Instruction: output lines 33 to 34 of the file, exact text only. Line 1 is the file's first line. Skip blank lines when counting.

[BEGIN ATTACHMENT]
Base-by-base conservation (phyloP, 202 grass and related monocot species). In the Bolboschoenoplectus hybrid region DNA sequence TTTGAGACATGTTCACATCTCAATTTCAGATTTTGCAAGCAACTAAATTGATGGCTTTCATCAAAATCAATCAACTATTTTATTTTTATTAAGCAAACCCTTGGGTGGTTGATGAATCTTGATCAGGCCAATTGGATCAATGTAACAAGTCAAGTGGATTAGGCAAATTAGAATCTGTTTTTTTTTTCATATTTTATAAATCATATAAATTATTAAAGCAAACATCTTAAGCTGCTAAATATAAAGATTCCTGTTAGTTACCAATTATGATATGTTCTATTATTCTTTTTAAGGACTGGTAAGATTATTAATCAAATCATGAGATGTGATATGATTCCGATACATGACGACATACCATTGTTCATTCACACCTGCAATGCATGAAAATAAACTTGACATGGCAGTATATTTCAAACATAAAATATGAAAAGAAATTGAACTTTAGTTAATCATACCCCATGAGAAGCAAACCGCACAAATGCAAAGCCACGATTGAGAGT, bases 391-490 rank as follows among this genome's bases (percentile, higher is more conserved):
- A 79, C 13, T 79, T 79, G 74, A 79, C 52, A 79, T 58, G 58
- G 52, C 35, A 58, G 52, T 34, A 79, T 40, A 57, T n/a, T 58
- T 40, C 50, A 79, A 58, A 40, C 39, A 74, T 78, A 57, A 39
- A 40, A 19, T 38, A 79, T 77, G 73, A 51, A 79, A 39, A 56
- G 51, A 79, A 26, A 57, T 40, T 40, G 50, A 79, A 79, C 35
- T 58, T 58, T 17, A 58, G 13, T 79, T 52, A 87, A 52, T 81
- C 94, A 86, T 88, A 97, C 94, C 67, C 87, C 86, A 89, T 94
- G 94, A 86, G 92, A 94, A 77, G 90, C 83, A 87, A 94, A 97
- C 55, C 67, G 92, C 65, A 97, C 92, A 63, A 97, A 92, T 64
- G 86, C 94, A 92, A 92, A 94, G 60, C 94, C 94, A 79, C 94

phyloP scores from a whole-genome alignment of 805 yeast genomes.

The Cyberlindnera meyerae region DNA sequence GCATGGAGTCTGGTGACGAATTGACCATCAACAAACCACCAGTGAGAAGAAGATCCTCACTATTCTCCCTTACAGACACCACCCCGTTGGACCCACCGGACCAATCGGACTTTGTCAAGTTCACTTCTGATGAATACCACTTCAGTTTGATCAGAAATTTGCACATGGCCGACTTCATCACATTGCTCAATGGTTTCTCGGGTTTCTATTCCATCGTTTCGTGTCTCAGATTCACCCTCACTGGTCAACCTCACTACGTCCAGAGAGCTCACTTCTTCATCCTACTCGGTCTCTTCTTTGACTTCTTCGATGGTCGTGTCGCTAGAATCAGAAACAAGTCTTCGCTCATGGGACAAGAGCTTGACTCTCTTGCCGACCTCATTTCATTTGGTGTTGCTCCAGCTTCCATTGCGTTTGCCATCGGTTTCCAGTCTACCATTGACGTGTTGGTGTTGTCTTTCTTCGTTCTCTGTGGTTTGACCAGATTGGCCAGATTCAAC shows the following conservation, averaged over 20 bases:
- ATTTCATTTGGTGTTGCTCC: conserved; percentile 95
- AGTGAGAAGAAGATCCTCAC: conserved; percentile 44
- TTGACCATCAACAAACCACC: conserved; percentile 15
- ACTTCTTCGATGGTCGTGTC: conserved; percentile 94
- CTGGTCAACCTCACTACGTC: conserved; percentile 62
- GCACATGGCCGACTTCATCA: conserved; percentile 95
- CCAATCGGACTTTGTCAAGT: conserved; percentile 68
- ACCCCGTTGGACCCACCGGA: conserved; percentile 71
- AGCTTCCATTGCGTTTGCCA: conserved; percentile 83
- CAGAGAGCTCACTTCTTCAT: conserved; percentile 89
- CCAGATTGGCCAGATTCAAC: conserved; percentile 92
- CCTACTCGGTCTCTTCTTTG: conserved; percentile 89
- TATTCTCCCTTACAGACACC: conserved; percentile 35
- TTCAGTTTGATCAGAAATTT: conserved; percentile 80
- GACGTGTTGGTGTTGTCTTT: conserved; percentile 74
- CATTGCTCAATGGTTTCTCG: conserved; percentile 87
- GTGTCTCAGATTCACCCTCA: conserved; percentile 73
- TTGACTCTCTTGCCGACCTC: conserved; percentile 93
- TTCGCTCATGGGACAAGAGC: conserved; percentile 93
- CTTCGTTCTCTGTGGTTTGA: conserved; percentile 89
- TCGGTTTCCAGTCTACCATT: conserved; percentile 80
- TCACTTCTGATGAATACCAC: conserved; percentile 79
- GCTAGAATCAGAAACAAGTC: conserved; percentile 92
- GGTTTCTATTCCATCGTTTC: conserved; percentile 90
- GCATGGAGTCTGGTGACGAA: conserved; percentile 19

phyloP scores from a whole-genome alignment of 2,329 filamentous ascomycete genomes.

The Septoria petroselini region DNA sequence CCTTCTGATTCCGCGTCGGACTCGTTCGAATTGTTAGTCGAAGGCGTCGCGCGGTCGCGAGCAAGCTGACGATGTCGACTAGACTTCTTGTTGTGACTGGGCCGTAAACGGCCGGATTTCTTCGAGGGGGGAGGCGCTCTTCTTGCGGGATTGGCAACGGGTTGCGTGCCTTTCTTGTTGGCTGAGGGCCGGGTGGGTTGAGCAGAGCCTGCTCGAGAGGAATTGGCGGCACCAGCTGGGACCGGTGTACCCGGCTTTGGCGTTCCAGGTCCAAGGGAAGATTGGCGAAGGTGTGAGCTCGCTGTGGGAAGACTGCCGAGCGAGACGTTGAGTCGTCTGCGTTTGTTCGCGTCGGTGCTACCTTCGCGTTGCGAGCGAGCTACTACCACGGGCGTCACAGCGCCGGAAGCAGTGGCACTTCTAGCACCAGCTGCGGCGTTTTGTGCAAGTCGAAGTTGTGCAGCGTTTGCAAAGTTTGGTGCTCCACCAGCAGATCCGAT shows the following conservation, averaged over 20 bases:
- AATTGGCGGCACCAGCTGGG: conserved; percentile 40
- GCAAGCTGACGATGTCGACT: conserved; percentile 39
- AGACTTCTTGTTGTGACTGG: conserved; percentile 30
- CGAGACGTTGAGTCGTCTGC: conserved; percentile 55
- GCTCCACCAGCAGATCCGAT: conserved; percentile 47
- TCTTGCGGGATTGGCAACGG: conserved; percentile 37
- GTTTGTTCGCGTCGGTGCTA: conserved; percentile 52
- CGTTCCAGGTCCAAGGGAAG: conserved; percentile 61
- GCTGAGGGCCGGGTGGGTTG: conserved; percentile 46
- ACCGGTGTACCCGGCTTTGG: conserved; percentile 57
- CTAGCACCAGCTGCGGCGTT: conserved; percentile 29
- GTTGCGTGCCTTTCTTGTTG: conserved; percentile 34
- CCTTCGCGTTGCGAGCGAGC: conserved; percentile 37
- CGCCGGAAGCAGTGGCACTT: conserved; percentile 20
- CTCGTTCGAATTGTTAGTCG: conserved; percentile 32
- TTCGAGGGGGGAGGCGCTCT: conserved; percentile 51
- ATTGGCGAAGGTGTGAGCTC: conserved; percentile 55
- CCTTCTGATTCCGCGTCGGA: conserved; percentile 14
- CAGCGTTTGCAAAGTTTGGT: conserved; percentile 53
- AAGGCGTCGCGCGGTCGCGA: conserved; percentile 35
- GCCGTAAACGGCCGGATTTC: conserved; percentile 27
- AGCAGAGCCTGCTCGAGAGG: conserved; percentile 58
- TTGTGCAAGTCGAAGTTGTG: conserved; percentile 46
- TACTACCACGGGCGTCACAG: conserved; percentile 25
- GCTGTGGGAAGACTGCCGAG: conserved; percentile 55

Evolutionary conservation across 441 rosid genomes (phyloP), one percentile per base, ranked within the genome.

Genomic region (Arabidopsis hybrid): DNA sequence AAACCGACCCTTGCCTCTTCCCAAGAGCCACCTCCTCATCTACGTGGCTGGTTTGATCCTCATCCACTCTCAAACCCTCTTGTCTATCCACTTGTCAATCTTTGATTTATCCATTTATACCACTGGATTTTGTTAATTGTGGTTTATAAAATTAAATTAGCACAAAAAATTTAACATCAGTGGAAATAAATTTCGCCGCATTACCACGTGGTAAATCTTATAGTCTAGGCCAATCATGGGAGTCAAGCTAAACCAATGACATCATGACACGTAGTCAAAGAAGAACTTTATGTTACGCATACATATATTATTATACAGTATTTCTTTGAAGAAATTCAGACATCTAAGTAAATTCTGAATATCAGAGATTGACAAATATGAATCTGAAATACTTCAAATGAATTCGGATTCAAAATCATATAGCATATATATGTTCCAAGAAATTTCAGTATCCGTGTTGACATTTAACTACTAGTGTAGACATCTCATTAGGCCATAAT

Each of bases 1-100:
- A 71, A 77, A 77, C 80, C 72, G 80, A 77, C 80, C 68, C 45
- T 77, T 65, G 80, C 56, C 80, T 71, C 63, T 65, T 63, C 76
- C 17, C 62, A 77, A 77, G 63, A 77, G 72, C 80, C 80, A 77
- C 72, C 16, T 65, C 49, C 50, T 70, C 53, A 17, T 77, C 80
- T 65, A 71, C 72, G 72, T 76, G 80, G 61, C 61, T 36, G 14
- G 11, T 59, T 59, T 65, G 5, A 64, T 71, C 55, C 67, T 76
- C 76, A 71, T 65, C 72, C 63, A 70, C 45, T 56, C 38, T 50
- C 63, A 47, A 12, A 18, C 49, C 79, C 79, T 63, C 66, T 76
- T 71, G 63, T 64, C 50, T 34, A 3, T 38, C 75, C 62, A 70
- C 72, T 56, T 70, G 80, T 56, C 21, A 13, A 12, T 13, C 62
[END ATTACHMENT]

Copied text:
- CTTCGTTCTCTGTGGTTTGA: conserved; percentile 89
- TCGGTTTCCAGTCTACCATT: conserved; percentile 80